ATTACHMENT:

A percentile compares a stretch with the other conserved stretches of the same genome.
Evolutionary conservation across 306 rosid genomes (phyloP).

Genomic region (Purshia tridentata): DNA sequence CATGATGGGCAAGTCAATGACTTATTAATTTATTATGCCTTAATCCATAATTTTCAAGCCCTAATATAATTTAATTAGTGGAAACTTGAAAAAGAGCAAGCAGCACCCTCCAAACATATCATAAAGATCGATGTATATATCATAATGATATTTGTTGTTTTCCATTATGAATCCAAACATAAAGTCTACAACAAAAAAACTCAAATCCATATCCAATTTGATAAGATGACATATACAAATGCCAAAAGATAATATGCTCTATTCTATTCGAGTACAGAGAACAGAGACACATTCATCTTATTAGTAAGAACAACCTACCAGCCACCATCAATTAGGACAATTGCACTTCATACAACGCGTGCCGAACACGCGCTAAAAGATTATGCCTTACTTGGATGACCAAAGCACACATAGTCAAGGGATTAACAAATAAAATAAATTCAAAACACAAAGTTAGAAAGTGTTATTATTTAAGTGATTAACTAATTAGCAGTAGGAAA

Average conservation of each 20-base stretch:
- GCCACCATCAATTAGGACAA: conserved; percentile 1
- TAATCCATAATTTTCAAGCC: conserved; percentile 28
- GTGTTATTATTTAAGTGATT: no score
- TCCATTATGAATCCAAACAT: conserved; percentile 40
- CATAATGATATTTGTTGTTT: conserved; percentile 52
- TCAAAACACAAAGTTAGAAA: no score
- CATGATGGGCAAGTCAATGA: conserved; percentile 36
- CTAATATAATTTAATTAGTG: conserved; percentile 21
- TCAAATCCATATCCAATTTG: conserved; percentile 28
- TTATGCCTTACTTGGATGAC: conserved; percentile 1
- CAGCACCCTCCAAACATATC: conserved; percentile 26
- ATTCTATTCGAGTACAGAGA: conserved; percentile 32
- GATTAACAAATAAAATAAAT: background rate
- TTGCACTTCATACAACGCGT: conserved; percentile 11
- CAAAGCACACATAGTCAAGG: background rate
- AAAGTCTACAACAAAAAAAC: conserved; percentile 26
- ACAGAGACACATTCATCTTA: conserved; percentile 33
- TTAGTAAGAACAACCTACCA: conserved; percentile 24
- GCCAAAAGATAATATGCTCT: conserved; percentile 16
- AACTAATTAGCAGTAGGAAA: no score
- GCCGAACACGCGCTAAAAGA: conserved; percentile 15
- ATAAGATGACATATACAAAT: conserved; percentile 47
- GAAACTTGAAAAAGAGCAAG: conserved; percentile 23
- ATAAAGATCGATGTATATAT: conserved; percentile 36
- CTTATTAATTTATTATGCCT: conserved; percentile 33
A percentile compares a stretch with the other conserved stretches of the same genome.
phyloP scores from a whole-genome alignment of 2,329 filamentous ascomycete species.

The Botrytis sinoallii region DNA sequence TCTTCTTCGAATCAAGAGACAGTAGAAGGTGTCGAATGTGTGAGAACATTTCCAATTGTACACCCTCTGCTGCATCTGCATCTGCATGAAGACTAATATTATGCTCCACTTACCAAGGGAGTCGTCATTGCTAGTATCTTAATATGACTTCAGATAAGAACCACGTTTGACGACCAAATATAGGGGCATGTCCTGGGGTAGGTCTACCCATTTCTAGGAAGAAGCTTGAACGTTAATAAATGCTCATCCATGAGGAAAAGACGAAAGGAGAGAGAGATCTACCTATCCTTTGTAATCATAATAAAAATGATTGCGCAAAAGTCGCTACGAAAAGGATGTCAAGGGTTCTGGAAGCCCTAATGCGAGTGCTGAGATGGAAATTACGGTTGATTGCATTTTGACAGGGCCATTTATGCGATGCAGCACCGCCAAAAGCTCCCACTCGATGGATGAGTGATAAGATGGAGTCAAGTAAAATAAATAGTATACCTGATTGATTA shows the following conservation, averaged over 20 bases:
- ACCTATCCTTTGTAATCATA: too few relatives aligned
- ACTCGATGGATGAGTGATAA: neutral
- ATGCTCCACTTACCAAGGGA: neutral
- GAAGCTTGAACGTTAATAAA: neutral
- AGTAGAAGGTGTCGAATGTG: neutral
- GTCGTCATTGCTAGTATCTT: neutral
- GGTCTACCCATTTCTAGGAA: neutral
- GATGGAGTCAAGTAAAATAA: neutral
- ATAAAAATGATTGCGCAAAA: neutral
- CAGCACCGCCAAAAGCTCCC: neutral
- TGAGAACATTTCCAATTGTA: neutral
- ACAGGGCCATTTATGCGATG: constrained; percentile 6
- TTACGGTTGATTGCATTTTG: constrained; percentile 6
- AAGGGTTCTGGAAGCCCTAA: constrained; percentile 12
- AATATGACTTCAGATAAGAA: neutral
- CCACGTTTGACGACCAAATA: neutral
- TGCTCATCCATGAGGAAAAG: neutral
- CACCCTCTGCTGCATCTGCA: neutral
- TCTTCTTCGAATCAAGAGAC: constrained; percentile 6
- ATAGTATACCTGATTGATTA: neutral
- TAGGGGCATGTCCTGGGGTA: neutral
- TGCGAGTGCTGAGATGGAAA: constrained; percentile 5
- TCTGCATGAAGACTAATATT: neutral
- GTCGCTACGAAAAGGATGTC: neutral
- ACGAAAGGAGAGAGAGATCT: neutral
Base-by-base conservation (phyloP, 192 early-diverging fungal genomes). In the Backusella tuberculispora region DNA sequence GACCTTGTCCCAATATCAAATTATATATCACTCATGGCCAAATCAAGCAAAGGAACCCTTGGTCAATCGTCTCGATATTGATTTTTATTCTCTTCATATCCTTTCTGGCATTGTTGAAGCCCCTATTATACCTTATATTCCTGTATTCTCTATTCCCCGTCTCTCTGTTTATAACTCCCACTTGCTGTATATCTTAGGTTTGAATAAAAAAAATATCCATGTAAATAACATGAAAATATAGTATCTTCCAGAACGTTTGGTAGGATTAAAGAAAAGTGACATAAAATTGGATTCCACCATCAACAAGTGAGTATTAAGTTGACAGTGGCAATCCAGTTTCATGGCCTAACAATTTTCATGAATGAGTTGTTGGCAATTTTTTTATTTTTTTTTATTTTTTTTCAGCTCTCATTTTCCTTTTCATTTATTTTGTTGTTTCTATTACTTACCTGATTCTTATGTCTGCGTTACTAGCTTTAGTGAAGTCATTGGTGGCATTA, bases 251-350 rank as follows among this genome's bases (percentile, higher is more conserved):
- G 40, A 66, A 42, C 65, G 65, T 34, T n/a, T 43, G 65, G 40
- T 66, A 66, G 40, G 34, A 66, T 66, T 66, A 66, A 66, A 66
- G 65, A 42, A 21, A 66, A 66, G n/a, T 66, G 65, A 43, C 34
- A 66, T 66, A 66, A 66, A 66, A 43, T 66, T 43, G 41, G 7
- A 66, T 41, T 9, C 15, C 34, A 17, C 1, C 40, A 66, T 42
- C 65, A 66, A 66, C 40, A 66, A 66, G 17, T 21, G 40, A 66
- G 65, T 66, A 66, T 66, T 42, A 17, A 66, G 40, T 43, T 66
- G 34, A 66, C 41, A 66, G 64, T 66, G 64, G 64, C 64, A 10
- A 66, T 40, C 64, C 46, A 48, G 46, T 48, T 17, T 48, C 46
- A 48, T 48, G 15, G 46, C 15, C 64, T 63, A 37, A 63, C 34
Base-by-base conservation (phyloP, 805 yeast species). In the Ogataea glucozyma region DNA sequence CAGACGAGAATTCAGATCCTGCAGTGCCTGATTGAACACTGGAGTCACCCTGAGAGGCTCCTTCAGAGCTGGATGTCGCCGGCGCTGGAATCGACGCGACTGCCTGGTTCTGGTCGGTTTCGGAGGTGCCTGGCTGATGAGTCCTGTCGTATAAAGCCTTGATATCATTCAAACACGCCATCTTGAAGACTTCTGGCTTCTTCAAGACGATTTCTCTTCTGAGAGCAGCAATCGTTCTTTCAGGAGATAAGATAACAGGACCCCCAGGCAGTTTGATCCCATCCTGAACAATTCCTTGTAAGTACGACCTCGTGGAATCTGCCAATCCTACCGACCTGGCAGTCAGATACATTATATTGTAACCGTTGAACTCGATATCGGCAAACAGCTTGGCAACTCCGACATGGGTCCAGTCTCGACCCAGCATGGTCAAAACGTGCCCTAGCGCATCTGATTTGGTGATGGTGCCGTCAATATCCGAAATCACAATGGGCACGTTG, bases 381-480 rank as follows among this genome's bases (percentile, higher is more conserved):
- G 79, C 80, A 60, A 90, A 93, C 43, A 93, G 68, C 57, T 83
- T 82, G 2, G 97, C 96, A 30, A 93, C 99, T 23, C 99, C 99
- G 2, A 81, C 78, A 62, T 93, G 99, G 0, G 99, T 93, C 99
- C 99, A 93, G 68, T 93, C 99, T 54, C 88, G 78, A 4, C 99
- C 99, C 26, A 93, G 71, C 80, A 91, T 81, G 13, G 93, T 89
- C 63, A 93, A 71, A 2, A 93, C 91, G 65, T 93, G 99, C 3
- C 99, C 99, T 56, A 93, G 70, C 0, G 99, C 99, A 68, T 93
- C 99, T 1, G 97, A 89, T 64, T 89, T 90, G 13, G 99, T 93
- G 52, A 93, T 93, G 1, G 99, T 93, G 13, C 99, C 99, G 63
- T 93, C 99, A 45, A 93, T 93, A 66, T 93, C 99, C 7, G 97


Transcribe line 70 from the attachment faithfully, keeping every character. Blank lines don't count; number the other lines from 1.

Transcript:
- G 79, C 80, A 60, A 90, A 93, C 43, A 93, G 68, C 57, T 83